Book: Superman #32
Writer: Geoff Johns
Penciler: John Romita Jr.
Inker: Klaus Janson
Summary from Comixology: “‘The Man of Tomorrow’ part 1! Geoff Johns and John Romita, Jr. (in his first-ever DC Comics work) begin their run by introducing Ulysses, the Man of Tomorrow. This strange visitor shares many of Kal-El’s experiences, including having been rocketed from a world with no future. Prepare for a run full of new heroes, new villains, and new mysteries.”
Let me get this out of the way – I love Superman, he is by far my favorite superhero. Unfortunately, the New 52 reboot of Superman started off extremely mediocre. I tried so hard to like it, but I just couldn’t get into it. It appears that DC has realized this is a common theme (Superman’s sales have plummeted) and so they have shaken things up by introducing both a “soft” reboot and a new creative team, which consists of Geoff Johns (DC’s Chief Creative Officer) and John Romita Jr. (who has been at Marvel for decades).
I can definitely see where the new creative team is fixing some of the things that made the earlier issues feel weak. First of all they don’t just introduce some crazy Kryptonian elemental monster to challenge Superman. Instead, they set up a character, named Ulysses, that mirrors Superman’s back-story with a few tweaks (it appears that he is from another dimension of the multiverse instead of another planet). Ulysses does look a bit like a cross between a sleek, modern, Fabio and Lucius Malfoy, but I think they can set up an interesting arc based on the dynamics of the two “last sons.” One of the things I haven’t liked about Superman in the current continuity is that they made Clark a blogger instead of a reporter for the Daily Planet (this is coming from a “blogger”). Johns takes steps in the right direction by having Perry White trying to convince Clark to return to the Planet, where he belongs. I know that Romita Jr. is a bit of a love him/hate him kind of artist, but I like what he did in this issue. It’s not super-flashy or complicated. Some of the panels, especially the action sequences, were very well done and really held my attention. One sequence in particular does a good job showing Clark’s struggle to find his place in the world, but then transitions to one of the coolest sans-phonebooth transformations into Superman I have seen.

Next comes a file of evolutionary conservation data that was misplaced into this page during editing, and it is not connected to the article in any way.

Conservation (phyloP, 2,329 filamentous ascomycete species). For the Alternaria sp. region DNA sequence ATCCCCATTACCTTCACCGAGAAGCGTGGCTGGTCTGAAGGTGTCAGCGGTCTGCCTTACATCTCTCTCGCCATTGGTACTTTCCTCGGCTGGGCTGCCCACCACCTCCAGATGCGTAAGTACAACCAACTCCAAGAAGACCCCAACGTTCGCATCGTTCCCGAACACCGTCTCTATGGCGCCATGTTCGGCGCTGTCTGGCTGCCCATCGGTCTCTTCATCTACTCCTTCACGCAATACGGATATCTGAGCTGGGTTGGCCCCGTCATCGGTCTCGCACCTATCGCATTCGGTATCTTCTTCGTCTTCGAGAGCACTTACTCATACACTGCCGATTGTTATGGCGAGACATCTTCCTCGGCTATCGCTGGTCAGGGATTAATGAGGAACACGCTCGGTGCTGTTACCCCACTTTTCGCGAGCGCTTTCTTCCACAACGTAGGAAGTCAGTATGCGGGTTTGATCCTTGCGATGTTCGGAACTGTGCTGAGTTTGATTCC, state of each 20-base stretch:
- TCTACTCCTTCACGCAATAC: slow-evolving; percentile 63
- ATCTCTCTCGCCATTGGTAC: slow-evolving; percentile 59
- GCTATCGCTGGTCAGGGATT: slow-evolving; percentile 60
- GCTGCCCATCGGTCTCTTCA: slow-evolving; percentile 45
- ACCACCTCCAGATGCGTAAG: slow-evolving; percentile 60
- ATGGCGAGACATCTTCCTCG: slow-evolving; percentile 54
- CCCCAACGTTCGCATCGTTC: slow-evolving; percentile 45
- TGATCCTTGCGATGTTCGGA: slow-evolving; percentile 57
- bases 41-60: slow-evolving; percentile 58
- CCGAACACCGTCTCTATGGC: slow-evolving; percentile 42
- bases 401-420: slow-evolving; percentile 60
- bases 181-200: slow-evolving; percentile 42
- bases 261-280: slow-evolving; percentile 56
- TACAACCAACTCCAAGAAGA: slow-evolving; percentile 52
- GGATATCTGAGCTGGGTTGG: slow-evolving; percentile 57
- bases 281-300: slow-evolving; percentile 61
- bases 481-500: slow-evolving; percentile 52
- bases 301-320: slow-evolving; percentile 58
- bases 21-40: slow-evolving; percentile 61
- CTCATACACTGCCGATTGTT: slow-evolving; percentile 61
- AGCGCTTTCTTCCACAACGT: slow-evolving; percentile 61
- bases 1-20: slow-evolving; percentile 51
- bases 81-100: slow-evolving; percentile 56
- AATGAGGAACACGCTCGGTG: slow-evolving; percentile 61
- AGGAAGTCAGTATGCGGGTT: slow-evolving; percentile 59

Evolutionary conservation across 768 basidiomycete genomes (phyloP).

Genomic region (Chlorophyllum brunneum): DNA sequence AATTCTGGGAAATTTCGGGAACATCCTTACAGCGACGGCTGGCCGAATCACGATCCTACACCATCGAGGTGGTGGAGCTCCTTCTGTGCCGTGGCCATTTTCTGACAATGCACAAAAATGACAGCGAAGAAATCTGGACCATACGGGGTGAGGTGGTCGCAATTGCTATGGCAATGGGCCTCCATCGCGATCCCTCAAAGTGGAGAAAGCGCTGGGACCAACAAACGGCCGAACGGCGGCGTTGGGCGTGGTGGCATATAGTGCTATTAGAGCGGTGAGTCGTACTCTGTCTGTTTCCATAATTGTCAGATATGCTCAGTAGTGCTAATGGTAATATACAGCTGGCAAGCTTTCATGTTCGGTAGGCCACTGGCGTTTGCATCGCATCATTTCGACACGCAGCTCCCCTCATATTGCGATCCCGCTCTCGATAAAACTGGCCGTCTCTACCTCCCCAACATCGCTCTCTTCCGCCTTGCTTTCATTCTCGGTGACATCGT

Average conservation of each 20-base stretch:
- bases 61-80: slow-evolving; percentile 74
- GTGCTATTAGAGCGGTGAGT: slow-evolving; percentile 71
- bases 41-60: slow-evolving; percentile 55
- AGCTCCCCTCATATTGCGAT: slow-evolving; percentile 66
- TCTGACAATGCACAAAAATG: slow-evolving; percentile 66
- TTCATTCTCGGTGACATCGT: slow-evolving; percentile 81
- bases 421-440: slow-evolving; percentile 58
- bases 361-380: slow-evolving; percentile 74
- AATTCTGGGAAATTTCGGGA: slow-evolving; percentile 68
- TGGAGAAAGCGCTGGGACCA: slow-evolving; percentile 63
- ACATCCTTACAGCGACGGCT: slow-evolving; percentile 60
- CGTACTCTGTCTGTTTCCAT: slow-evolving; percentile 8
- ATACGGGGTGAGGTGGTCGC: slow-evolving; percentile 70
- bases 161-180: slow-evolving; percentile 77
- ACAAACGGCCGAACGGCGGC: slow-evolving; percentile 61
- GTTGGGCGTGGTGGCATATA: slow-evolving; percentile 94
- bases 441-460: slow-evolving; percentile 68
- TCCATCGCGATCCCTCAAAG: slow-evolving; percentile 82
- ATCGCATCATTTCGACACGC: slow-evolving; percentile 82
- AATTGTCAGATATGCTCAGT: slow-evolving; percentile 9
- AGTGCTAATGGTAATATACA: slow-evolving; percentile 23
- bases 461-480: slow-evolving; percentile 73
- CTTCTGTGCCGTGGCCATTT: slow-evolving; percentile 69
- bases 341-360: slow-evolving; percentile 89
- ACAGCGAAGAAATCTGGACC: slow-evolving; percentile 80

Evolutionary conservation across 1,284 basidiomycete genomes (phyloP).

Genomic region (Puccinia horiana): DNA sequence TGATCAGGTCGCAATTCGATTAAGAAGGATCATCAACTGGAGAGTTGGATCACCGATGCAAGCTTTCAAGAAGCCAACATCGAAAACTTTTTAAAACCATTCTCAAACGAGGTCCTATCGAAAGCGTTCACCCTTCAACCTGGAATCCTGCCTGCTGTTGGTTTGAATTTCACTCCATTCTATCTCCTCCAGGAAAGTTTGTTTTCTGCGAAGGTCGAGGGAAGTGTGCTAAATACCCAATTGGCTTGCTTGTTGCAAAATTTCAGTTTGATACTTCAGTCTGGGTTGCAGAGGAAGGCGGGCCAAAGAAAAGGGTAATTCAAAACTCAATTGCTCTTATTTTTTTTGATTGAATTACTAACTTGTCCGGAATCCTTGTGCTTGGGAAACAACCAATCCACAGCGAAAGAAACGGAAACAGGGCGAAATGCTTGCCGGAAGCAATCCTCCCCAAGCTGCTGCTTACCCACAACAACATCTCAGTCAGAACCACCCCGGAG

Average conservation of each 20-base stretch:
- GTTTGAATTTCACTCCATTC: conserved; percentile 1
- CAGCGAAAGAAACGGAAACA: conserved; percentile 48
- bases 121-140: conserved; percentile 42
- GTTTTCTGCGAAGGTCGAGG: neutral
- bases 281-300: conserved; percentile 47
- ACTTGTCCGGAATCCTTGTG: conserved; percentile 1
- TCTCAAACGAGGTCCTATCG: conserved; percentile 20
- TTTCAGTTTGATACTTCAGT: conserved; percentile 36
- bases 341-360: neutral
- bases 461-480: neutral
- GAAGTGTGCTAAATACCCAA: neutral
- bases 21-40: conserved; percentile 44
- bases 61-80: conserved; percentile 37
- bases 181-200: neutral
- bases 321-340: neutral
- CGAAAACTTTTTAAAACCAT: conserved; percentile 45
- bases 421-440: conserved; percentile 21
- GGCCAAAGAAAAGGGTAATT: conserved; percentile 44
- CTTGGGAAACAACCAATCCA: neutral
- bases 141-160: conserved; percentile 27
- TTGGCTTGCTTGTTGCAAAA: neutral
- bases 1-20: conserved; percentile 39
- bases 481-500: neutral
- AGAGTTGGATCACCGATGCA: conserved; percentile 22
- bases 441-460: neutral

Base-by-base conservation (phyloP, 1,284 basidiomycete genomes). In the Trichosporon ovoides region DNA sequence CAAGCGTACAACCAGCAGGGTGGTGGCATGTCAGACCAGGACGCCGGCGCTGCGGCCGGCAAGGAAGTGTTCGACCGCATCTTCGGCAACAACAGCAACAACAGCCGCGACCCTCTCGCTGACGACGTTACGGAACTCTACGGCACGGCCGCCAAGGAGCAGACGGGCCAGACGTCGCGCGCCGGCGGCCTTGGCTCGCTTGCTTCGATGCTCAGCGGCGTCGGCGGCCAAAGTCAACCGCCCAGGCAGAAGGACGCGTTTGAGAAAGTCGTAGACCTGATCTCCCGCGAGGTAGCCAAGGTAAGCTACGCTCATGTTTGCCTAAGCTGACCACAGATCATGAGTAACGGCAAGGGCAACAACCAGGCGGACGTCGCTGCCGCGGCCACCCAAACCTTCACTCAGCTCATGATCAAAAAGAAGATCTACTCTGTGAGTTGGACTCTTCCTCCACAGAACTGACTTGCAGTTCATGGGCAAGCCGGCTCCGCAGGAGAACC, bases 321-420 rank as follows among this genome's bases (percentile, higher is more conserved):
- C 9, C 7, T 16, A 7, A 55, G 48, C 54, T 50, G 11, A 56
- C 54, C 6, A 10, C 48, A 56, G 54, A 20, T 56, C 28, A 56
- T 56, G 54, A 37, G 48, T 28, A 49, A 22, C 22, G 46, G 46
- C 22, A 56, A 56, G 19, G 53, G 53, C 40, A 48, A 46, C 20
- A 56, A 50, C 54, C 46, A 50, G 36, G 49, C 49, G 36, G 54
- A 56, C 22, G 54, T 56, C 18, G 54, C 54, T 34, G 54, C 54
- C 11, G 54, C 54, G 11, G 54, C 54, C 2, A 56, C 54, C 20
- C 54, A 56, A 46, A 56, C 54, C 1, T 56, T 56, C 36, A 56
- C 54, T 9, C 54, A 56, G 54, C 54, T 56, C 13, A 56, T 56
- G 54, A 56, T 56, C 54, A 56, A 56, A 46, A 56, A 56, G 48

There’s not a whole lot wrong here. Maybe I’m bias because the bar was set a little low, but I really enjoyed the book. A potential turn off for some readers might be Romita’s art, but I thought it was well done (there were a few panels that seemed a little weak, but I struggle to draw stick figures so I am probably not the best judge). Really the only complaint I had was Clark wearing a backwards baseball cap like some bro in college, and if that’s the biggest complaint this creative team garnered then it was a good day.
Loved it. Superman needed a new direction and he got one. DC gave there number one hero a top-notch creative team, some new characters, and a good story. I’m hoping Johns sticks around for awhile. He’s a great writer that has done good work revitalizing characters in the past. Superman seems like a hard character to write for given his god-like power, but Johns appears to be a writer that can rein in the more “out there” story lines. I also found Romita’s art to be interesting and appropriate for the character. I give this book a 4 out of 4, go pick it up!